While disagreeing with their own theologians, most church historians write that tithing did not become a legally enforced doctrine in the church for over 700 years after the cross. According to the very best sources it took over 500 years before a local church Council of Macon in France, in the year 585, tried unsuccessfully to enforce tithing on its members. It was not until the year 777 that Charlemagne legally allowed the church to collect tithes. That is the history of tithing found in the Encyclopedia Britannica, Encyclopedia Americana and the Roman Catholic Encyclopedia.

Tithe-teachers use their own blended pick-and-choose principles which are extremely inconsistent. (1) Unlike John Owen, Covenant theologians reject their basic principles which discard tithing as part of the worship statutes. (2) Unlike Lewis Sperry Chafer, Dispensationalists reject their basic principles which discard the entire Mosaic Law unless it is repeated to the Church in terms of grace. (3) They forget that the Old Covenant and tithing were only given to Old Covenant Israel (Ex 19:5-8; 23:33; Lev 278:34; Deut 7:2). (4) They forget that the New Covenant is not the re-worded Old Covenant (Heb 8:9). (5) They forget that pre-Calvary Gentiles were never under the formal Law but were judged by nature and conscience (Rom 1:18-20; 2:14-16; John 1:9).) (6) They attempt to teach that the whole Law is still in effect in order to include tithing and then discard almost everything except tithing. While quoting Matthew 5:17-18, they ignore 5:19 and the context of 5:20-48. Yet 5:17-18 demands either all of the Law of Moses or none of it in the Old Covenant context. While the 3:10 of the Law in Malachi is so important to tithe-teachers they ignore the 3:10 of the Gospel in Galatians and 2nd Corinthians. Perhaps those wanting to enforce the 3:10 Law of Malachi should also enforce the 3:10 Law of Numbers. They share the same context. The tithe-teachers blended compromise is a modern scandal of God’s Word.

(1) According to Galatians 5:16-23, there is no physical law which controls the fruits of the Holy Spirit. (2) Second Corinthians 3:10 says that the Old Covenant has “no glory” when compared to the “surpassing” glory and liberty of the Holy Spirit. (3) Hebrews 7 is the only post-Calvary mention of tithing and it is an explanation of why the Levitical priesthood must be replaced by Christ’s priesthood because it was weak and unprofitable. Study Hebrews 7 and follow the progression from verse 5 to verse 12 to verse 19. (4) The manner in which tithing is taught today reflects a failure of the church to believe and act on the far better principles of love, grace and faith. Mandatory giving principles cannot, has not and will not prosper the church more than principles guided by love for Christ and lost souls (2 Cor 8:7-8).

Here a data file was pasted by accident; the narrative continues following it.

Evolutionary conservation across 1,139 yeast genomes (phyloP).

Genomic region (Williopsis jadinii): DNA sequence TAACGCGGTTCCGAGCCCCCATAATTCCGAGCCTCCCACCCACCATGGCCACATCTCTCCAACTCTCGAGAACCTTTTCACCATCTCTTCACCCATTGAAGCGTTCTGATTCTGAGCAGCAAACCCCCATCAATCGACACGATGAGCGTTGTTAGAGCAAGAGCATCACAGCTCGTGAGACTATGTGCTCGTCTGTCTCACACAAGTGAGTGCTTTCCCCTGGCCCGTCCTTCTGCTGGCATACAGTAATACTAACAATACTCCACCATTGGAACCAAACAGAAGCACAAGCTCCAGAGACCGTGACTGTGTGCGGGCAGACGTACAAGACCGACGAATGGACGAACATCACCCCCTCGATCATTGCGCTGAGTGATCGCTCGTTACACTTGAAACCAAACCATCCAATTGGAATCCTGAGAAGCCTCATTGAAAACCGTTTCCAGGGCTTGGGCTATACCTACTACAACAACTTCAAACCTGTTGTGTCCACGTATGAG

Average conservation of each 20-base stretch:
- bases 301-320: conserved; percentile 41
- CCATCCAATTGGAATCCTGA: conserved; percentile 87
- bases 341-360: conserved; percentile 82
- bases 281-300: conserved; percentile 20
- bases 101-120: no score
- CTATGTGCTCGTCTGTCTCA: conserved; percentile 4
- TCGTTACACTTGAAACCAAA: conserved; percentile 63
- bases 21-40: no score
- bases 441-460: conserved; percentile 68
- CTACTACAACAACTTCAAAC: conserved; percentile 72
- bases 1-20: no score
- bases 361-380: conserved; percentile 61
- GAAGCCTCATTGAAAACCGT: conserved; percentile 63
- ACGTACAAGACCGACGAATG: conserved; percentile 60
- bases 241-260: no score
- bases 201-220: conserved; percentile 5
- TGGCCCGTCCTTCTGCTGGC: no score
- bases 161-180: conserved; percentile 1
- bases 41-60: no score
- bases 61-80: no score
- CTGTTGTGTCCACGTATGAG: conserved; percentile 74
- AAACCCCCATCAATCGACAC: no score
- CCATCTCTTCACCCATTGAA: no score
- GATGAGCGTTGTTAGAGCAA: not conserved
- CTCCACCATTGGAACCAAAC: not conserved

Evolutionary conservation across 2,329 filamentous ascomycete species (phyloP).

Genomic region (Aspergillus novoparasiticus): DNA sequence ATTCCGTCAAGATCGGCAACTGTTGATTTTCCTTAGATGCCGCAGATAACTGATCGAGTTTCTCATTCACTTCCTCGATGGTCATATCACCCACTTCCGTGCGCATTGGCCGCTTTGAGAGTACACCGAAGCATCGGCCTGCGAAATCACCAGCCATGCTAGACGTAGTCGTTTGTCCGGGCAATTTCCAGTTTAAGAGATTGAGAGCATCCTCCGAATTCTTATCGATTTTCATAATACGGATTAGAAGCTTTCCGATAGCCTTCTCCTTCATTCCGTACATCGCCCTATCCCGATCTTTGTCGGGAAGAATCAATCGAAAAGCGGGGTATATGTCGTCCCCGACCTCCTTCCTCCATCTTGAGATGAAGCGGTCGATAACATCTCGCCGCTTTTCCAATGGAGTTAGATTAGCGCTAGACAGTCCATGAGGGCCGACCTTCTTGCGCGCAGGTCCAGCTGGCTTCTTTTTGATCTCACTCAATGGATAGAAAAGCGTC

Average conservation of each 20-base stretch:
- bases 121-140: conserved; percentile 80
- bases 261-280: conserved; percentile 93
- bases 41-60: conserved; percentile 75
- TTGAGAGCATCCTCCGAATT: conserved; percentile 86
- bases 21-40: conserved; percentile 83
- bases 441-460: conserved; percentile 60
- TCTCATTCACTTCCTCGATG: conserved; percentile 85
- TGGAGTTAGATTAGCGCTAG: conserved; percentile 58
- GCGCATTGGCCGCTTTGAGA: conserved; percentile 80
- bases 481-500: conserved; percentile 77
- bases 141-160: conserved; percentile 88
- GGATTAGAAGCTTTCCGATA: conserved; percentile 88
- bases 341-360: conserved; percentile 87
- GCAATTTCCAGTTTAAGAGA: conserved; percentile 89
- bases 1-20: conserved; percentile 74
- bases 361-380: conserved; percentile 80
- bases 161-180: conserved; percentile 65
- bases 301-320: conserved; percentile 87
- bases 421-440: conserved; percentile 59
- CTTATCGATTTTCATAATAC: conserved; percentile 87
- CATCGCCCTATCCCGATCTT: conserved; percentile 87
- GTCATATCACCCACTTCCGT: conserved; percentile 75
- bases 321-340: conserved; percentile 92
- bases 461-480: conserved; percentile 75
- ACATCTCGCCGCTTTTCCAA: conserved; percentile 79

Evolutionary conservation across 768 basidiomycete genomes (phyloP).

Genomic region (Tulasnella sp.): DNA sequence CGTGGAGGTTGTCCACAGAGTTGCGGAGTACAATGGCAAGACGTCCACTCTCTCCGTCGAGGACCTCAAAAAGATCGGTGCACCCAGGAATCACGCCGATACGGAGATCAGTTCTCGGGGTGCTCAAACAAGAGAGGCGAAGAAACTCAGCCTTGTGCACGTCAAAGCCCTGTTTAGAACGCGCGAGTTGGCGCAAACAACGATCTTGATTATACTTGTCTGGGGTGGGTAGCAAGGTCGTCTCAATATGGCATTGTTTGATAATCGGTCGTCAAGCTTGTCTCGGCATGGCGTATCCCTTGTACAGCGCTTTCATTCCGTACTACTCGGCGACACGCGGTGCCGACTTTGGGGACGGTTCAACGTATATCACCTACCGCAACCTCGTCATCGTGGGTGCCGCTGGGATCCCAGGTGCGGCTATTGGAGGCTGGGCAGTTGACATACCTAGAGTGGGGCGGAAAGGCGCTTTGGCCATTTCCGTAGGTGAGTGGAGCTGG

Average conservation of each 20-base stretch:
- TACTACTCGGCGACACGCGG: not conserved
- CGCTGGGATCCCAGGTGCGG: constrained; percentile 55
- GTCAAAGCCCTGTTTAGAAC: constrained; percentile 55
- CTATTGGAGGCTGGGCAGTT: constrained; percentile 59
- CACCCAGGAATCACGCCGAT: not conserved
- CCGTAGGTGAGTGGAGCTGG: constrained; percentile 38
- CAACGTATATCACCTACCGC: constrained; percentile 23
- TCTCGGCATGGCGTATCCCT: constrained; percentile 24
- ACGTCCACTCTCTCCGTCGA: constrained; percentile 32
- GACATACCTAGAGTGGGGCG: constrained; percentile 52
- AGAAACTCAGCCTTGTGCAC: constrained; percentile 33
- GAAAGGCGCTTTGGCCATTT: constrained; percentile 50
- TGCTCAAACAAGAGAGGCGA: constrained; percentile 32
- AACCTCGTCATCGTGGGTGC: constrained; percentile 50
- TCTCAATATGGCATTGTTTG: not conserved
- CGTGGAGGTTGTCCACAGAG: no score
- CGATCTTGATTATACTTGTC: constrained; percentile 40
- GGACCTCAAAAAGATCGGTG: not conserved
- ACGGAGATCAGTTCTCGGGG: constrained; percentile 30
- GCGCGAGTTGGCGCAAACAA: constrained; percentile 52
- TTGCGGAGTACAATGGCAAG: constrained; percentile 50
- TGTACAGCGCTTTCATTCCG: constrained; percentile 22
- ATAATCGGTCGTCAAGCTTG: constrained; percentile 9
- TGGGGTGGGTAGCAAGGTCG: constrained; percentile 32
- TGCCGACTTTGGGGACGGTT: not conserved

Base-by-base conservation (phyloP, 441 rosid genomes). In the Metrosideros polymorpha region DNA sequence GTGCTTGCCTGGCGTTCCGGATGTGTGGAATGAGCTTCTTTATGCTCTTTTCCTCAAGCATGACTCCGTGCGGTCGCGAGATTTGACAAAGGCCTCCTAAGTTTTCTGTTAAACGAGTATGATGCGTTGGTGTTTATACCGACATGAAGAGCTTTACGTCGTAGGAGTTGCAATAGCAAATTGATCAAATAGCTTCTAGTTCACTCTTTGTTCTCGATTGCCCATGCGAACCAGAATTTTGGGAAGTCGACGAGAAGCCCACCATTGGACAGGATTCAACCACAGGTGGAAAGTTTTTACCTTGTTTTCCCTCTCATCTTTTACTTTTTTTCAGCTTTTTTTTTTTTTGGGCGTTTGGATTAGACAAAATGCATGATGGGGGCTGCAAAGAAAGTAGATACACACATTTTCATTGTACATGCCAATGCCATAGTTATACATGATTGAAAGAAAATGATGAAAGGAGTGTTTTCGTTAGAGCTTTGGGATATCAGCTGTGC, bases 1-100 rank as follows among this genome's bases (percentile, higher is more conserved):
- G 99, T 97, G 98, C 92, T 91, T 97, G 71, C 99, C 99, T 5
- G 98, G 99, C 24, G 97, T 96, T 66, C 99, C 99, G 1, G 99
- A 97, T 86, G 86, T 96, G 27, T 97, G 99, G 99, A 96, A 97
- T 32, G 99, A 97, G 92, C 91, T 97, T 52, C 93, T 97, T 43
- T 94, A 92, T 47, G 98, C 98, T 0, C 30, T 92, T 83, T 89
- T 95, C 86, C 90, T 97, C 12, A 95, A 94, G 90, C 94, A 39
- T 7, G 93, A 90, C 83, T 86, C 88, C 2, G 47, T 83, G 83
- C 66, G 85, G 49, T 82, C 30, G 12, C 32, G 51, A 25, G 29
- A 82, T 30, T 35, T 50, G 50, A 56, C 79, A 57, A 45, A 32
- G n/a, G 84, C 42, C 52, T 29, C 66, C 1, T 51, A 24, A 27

Christians are commanded to give freely, sacrificially, generously, regularly, joyfully and with the motivation of love for God and man. The following New Covenant free-will principles are found in Second Corinthians 8 and 9: (1) Giving is a “grace.” These chapters use the Greek word for “grace” eight times in reference to helping needy saints. (2) Give yourself to God first (8:5). (3) Give yourself to knowing God’s will (8:5). (4) Give in response to Christ’s gift (8:9; 9:15). (5) Give out of a sincere desire (8:8, 10, 12; 9:7). (6) Do not give because of any commandment (8:8, 10; 9:7). (7) Give beyond your ability (8:3, 11-12). (8) Give to produce equality. This means that those who have more should give more in order to make up for the inability of those who cannot afford to give as much (8:12-14). (9) Give joyfully (8:2). (10) Give because you are growing spiritually (8:3-4, 7). (11) Give because you want to continue growing spiritually (9:8, 10-11). (12) Give because you are hearing the gospel preached (9:13).


Tithing failed national Israel and it has also failed the Church (Heb 7:5, 12-19). Churches showcase success stories but fail to mention the testimonies of those who have tithed for generations without escaping poverty. Today the very lowest income class pays the largest percentage to charity. Yet most remain in poverty. Meanwhile many atheists become wealthy by simply following principles of money management which also makes many tithers successful. Neither the lottery, nor the tithe is a magic get-rich-quick answer to replace education, determination and hard work. If Malachi 3:10 really worked for New Covenant Christians, millions of poor tithing Christians would have escaped poverty and would have become the wealthiest group of people in the world instead of remaining the poorest group. There is no evidence that the vast majority of poor tithe-payers are ever blessed financially merely because they tithe. The Old Covenant blessings are not New Covenant blessings (Heb 7:18-19; 8:6-8, 13). In God’s Word, tithe does not stand alone. It is the tithe of FOOD. The HOLY biblical tithe was very narrowly defined and limited by God Himself. True biblical tithes were always: (1) only food, (2) only from the farms and herds, (3) of only Israelites, (4) who only lived inside God’s Holy Land, the national boundary of Israel, (5) only under Old Covenant terms and (6) the increase could only be gathered from what God produced.

Therefore, (1) non-food items could not be tithed; (2) clean wild game animals and fish could not be tithed; (3) non-Israelites could not tithe; (4) food from outside God’s holy land of Israel could not be tithed; (5) legitimate tithing did not occur when there was no Levitical priesthood; and (6) tithes did not come from what man’s hands created, produced or caught by hunting and fishing. I invite church leaders into an open discussion of this subject. The careful and prayer-full study of God’s Word is essential for church growth.